Monday, May 16, 2011

Book Review: Baby Doe Tabor: Matchless Silver Queen


Joyce B. Lohse’s Baby Doe Tabor: Matchless Silver Queen (Filter Press) offers a refreshing visit to Colorado history from the late 1800's through Baby Doe Tabor’s death in 1935.

Baby Doe, also known as Elizabeth, Lizzie, Mrs. Harvey Doe and finally, Mrs. Horace Tabor, is one of Colorado’s most colorful legends. Without sensationalizing, glorifying, or judging, Lohse tells Baby Doe Tabor’s compelling story drawn from skillful research.

Baby Doe isn’t afraid of hard work. She pitches in to help at her husband’s silver mine, driving a team of horses to lift heavy ore buckets up mineshafts. When her marriage ends in disappointment, she is determined to leave hardship and heartbreak behind. She seeks the finer things in life: beauty, love, comfort and riches.

She realizes all her dreams, and more, though not without struggle and censure. Horace Tabor’s impressive talent for making money brings riches beyond belief. But riches can become rags with a bad turn of luck.

Lohse’s nonfiction is reality based with no made-up dialogue or embellishment. Although much has been written about Baby Doe Tabor, Lohse’s meticulous research reveals fresh material never before recorded. One resource, Baby Doe’s cookbook, proved to be a wealth of insights with scraps of paper and notations in the margins, such as this gem: “Be kindly to everybody you meet, but don’t make everybody your friend.”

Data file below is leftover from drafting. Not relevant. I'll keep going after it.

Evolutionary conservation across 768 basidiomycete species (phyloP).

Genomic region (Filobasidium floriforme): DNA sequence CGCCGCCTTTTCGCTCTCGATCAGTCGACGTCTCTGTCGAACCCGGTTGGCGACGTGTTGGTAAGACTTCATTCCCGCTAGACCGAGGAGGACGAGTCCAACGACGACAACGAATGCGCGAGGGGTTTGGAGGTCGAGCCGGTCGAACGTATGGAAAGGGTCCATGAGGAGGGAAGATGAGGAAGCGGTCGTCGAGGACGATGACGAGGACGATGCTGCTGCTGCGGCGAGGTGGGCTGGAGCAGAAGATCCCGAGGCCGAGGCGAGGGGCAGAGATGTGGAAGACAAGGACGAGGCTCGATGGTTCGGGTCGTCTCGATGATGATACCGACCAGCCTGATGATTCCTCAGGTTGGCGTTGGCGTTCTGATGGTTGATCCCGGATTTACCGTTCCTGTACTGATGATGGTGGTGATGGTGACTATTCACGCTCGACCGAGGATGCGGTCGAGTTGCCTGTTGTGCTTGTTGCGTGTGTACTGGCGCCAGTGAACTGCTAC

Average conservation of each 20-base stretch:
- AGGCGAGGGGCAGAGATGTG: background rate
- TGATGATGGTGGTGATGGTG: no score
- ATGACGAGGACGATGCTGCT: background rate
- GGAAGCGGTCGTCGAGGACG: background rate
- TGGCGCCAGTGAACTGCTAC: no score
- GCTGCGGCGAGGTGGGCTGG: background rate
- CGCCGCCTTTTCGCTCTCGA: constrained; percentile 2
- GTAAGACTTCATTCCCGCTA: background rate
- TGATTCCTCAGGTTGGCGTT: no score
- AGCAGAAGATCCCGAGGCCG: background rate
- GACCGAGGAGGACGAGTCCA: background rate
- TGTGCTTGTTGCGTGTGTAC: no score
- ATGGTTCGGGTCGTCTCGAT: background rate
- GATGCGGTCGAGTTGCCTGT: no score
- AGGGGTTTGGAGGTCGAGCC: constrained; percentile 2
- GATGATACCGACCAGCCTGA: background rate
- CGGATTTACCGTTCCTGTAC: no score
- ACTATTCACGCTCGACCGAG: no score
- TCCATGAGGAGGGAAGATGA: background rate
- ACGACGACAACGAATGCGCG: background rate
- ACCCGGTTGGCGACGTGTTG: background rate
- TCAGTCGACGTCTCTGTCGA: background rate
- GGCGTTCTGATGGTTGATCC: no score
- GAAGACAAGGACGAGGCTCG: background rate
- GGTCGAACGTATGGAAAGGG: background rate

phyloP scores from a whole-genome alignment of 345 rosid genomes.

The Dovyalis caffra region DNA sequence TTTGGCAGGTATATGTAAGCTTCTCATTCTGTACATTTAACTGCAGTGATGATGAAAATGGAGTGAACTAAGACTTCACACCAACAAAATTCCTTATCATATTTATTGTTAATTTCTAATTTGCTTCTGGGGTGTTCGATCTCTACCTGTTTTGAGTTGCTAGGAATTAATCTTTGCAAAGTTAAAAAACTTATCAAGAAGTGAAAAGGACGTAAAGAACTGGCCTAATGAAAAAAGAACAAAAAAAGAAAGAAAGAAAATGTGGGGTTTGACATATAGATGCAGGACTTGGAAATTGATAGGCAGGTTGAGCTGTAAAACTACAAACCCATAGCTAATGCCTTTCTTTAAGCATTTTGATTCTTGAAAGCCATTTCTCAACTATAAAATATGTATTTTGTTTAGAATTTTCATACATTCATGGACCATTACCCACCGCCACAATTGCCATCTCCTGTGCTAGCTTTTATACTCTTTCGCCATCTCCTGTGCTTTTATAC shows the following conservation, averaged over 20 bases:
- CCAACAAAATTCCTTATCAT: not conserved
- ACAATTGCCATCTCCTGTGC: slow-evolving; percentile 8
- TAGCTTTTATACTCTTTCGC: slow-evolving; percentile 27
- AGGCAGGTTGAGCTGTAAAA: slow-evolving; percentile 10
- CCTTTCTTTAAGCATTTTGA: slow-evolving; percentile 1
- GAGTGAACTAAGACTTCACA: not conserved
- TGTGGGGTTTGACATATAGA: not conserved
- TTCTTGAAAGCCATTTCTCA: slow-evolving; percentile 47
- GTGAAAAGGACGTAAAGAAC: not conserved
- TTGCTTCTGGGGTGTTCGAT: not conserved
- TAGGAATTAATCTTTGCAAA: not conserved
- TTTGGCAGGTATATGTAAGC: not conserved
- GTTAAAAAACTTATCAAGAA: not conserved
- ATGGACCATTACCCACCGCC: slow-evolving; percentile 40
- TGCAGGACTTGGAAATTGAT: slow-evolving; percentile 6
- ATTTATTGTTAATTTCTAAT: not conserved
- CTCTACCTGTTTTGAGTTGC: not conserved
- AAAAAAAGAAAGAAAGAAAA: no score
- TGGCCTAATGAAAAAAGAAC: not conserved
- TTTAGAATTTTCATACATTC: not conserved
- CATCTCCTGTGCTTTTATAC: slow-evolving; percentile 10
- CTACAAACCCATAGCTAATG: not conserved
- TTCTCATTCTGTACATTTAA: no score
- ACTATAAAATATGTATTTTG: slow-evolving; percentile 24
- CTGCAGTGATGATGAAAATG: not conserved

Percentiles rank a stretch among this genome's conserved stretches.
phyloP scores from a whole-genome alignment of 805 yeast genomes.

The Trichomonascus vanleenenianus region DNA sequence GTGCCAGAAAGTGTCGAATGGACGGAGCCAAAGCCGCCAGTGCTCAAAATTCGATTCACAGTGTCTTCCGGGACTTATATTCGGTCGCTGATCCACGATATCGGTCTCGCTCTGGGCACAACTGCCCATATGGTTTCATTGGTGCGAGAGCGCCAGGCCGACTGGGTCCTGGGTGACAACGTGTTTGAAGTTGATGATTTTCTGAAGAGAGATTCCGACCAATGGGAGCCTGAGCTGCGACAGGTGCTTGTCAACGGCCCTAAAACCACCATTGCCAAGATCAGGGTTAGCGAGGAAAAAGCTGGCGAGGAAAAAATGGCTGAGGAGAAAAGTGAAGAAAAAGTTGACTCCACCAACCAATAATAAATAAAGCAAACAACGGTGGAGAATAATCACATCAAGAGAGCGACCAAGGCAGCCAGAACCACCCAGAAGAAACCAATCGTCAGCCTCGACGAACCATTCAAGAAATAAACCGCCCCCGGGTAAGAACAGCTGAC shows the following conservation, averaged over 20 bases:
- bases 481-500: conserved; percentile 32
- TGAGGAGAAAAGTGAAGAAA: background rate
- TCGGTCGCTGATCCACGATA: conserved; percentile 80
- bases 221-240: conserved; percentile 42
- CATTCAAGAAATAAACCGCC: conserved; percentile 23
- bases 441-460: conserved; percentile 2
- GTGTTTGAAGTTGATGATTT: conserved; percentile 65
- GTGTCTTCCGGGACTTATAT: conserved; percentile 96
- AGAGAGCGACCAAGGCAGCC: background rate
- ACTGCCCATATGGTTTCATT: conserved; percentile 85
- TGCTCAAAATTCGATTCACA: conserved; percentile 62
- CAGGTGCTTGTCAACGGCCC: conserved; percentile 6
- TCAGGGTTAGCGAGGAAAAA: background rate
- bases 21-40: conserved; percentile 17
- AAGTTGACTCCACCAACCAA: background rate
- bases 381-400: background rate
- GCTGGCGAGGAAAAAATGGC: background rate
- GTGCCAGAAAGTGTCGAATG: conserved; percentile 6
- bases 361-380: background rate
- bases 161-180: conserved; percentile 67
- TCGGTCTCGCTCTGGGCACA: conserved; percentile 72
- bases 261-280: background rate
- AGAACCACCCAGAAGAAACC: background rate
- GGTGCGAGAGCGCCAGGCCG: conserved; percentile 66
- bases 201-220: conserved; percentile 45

Baby Doe Tabor: Matchless Silver Queen is a nonfiction historical work worthy of notice. Lohse brings this character to life, revealing the truth about an amazing but often misrepresented historical Colorado figure.

5 comments:

Joyce Lohse said...

Thank you, Mary, for your wonderful review of Baby Doe. It was fun and challenging to learn about this interesting character, and to give her story the treatment and respect that it deserves. -- Joyce

Eunice Boeve said...

Enjoyed your review of Baby Doe. We used to vacation in that part of Colorado when the kids were still home. We loved the stories of Baby Doe and the Matchless Mine, etc. The kids loved wax museums and I can still see a protrayal in one of the wronged wife, Augusta Tabor, looking through a cafe window at her husband and Baby Doe in a cozy dining session.

Heidiwriter said...

Congratulations on your newest book, Joyce. This looks like a fascinating read. I'm drawn to it just by her name! Looking forward to reading it.

Irene Bennett Brown said...

Thank goodness for those women who lived such fascinating lives in the past, leaving writers rich material. Your book sounds wonderful, Joyce. Thanks, Mary, for bringing it to our attention.

Val in Paris said...

Sounds fascinating. I love historicals of women like Baby Doe. Thanks for the review, and congrats Joyce.